Alumna Asks University of Michigan to Investigate Fraud Claims Involving Her Middle East Progam

August 10, 2020, 12:17 AM by  Allan Lengel

President Mark Schlissel

In 2009, attorney Margaret Cone, former executive assistant to Mayor Coleman A. Young and past film industry lobbyist, was inspired by President Obama’s call for improved relations with the U.S. and the Muslim world.

So she secured a $2-million grant from the United Arab Emirates to fund what she called the World Leadership Program, intended to build a partnership between the next generation of religious leaders and scholars from the Muslim Middle East and their Christian and Jewish counterparts in America, as she describes it.

Eleven years later, Cone, a University of Michigan graduate, is asking the school to investigate her allegations that U-M officials defrauded her student foreign exchange program of $300,000 in grant money and engaged in misogyny. 

After the formal request at a virtual Board of Regents meeting last month, she emailed a seven-page letter asking President Mark Schlissel and the eight regents to investigate the alleged fraud she says the university has covered up for years through denials and protracted court battles. Fraud at the university goes beyond her case, she alleges.

'Deny, Defame, Delay'

“Time and time again,” Cone says, “when faced with serious allegations of criminal activity, ethical wrongdoing and sex discrimination, the university uses the same playbook. Stonewall. Deny. Defame. Delay. Then declare the matter resolved.”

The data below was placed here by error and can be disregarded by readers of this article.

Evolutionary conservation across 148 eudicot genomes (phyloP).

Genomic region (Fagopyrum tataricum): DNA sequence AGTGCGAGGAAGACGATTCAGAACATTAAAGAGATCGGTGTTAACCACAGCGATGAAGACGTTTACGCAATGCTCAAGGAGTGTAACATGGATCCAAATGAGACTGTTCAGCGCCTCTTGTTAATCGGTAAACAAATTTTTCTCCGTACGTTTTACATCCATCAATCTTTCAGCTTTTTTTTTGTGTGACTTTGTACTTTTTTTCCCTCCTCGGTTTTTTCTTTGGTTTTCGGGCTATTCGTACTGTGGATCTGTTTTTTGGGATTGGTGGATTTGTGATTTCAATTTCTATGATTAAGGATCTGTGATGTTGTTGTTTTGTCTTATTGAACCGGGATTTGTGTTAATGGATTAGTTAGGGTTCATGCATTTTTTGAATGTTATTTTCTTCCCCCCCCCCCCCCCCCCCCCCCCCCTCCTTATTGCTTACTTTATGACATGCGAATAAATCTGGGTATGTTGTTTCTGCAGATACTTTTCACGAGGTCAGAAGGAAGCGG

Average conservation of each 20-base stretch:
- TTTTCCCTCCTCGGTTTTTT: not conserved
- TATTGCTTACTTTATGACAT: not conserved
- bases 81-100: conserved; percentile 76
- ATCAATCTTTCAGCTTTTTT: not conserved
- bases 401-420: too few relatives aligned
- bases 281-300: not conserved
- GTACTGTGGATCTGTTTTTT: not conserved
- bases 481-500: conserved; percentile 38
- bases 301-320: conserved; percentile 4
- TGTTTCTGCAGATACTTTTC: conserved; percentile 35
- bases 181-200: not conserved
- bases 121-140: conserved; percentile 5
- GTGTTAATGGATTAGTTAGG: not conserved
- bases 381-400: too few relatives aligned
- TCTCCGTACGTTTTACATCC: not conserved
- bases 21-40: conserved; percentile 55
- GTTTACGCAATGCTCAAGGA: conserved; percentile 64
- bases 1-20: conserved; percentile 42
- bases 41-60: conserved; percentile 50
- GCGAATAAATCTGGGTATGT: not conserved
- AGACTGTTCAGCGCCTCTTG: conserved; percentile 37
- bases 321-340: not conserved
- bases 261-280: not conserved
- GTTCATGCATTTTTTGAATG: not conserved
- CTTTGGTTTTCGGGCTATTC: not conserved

She wants a public apology and restitution for at least some money she spent to salvage the program. She also wants U-M to audit other grants for foreign programs.

University spokesman Rick Fitzgerald tells Deadline Detroit: “The university denies any wrongdoing.” She has not received an official reponse from the university.

The program Cone dreamed of founding had a promising start. She persuaded Al-Azhar Uniuversity, a leading Islamic institution in Egypt, to participate.

And then she nailed down a commitment to help run the program through the university with Professor Sherman Jackson, who no longer is with the school, and two others -- professor Mark Tessler, then vice provost of international affairs, and school administrator Dave Howell.

As the plan moved forward, she said, she tried to exercise oversight, but the trio ignored her calls and emails. “They tried to demean me and called me difficult.”

'Tame and Domesticate'

Later in a court deposition, Jackson testified that university officials decided there was a need to "tame and domesticate" Cone, which she found sexist.

When the program showed signs of problems, the UAE demanded the remaining money back.


In fact, she says, she learned that the men never got approval from the university to host the program at U-M's International Institute, as intended.

So, the program shifted to the University of Michigan Center for Political Studies – Institute of Social Research in Ann Arbor, where Howell is an administrator. The center is affiliated with U-M, but is independent and independently funded. The $300,000 for the program was transferred there and the funds were no longer under university scrutiny, Cone alleges.